Classical theory of gauge fields. Translated by Steven S. Wilson. (English) Zbl 1036.81002

Princeton, NJ: Princeton University Press (ISBN 0-691-05927-6/hbk). x, 444 p. (2002).
Traditionally, gauge theory is considered part of quantum field theory and the platform on which modern particle physics is built on, though some of its concepts can perfectly be understood already at a classical level. Rubakov’s book focuses on the classical aspects. It is based on a lecture course at the Moscow State University and organized so that 10 out of 17 chapters do not even require a rudimentary knowledge of quantum mechanics and hence lacks motivation right from the start. The puzzled student might ask: what is the purpose of classical fields with no physical reality behind except for the case of classical electrodynamics? Will he be motivated if he is treated to an abundance of mathematical constructions with the particle concept missing? Will his reaction be other than confusion when he encounters the term Goldstone bosons in Chapter 5.2 referring to a massless scalar field with no Bose statistics behind? Rubakov concedes that quantum theory is needed to physically interpret the Dirac equation (in Chapter 14). But miraculously he gets around second quantization and Fermi statistics avoiding Hilbert spaces and the concept of a vacuum state. Fermions become simply synonymous with Dirac fields.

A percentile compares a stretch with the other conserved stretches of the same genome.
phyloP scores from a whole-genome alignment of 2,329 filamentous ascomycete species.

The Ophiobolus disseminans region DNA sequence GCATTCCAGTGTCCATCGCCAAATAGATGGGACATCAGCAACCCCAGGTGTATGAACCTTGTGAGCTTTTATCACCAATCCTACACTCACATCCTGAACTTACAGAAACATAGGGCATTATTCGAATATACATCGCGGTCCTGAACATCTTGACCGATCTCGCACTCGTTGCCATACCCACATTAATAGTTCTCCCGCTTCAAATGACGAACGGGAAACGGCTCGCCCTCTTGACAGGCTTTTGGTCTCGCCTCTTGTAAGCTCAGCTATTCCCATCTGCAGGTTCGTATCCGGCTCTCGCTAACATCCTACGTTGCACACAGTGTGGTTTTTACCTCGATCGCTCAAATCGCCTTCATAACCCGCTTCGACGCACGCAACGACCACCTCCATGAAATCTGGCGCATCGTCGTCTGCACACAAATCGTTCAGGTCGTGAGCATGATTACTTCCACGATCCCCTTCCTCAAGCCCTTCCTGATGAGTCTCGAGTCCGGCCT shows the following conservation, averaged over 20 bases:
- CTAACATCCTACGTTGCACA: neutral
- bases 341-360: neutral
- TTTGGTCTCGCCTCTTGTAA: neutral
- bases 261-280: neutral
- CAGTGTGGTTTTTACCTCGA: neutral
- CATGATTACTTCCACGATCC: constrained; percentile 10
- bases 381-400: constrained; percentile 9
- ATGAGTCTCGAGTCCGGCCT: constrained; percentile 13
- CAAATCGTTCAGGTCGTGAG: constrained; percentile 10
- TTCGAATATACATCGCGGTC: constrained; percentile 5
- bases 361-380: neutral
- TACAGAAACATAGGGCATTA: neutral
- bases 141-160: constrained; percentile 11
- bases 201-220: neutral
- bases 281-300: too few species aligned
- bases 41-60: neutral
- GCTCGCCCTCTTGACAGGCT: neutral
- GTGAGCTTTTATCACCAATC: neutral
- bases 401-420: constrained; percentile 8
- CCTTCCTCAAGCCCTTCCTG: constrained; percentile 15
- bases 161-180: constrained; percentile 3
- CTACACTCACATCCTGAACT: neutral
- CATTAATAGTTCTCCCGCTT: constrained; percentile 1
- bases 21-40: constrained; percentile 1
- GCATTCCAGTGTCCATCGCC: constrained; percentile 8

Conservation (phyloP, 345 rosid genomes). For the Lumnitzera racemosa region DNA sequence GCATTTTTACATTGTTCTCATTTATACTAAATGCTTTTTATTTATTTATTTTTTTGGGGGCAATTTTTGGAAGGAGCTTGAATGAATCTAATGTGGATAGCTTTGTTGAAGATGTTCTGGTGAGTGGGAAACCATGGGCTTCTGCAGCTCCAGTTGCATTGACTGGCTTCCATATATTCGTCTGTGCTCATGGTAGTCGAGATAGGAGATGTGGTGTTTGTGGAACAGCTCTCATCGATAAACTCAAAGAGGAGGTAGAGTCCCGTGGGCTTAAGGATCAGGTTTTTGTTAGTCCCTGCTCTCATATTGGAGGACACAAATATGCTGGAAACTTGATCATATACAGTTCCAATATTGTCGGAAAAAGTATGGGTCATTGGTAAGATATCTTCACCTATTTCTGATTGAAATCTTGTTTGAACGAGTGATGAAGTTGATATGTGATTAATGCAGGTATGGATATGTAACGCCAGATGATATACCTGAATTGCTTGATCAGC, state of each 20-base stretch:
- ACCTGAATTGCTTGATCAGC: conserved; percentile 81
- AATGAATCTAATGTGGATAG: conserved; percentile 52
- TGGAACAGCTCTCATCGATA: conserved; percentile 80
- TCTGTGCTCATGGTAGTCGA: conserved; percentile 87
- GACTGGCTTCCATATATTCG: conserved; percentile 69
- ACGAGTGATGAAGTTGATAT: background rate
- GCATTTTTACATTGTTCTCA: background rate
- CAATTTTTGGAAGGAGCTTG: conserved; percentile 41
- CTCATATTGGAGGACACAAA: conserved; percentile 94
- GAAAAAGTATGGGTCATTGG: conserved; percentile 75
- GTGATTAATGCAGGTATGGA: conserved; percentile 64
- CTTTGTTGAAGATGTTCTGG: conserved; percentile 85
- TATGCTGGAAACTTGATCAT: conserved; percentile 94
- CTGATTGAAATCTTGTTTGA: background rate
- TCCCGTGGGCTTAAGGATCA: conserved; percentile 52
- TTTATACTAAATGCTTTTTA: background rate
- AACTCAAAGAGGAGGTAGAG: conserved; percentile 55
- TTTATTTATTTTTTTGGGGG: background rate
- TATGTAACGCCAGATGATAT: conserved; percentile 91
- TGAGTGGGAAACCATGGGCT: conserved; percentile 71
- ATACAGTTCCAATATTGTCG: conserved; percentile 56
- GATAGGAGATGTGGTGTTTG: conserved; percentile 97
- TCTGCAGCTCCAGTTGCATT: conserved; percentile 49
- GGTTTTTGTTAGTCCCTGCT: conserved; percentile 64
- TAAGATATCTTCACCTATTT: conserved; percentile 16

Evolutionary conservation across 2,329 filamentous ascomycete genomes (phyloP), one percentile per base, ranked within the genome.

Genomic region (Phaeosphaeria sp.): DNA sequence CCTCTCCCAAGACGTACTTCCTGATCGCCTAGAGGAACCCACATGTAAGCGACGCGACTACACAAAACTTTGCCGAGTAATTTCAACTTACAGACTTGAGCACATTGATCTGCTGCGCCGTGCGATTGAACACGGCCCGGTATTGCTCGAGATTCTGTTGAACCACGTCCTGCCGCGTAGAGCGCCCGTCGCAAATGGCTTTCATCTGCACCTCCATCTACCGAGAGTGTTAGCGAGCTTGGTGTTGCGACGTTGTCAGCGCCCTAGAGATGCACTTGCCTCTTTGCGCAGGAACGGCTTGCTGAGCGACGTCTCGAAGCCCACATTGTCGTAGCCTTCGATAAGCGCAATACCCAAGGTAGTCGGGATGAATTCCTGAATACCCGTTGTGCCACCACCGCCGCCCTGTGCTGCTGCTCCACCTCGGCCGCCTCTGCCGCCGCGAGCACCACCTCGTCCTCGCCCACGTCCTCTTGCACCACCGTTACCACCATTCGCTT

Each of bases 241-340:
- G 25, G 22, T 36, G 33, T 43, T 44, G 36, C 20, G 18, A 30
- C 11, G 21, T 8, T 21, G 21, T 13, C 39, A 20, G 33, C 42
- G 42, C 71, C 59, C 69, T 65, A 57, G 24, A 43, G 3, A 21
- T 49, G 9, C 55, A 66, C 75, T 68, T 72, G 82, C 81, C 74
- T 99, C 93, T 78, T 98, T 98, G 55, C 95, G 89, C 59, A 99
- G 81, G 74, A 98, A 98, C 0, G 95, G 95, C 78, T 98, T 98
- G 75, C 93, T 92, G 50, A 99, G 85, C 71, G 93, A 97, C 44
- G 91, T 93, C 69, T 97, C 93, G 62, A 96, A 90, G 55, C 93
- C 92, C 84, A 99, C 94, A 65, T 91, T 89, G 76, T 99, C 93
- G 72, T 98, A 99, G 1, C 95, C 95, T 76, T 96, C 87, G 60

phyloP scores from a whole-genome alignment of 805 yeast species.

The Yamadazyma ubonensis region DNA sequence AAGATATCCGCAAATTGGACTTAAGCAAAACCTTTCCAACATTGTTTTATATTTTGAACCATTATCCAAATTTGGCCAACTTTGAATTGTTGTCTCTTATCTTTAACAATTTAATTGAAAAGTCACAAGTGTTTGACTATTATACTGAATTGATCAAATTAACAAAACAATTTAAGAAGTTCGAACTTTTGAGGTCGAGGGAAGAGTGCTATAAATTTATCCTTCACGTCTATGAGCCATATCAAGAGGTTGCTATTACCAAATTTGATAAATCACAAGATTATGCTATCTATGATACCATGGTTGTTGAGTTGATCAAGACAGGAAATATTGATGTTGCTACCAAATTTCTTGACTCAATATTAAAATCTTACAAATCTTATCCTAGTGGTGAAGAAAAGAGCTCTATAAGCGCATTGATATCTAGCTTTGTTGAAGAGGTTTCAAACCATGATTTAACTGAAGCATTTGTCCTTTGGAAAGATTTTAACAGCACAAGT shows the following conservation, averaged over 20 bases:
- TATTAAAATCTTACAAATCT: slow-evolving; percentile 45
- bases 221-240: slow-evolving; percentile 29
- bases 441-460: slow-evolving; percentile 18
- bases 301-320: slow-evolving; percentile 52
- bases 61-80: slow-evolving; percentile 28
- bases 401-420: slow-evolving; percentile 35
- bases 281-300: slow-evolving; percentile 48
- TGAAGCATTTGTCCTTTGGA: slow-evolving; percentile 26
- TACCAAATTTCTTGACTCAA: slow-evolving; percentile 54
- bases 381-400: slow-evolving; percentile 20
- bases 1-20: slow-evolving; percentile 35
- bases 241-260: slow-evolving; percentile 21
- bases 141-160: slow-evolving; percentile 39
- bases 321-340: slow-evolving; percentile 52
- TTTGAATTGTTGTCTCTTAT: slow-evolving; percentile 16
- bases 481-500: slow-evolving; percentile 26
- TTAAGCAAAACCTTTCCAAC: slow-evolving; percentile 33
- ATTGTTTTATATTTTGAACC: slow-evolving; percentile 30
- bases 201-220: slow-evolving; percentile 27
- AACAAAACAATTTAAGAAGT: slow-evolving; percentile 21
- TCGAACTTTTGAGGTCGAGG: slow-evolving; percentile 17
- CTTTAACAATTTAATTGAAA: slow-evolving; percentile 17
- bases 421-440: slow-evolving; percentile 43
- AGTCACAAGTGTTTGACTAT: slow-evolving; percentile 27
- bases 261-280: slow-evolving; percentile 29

It seems to me that Rubakov looked for a shortcut to the Standard Model of present-day particle physics without having to spend too much time (in fact no time at all) on the intricacies of operator field theory. It is hard to envisage the student benefitting from an exposition with no prospect of understanding the field-particle relation.


81-01 Introductory exposition (textbooks, tutorial papers, etc.) pertaining to quantum theory
81Txx Quantum field theory; related classical field theories
70S20 More general nonquantum field theories in mechanics of particles and systems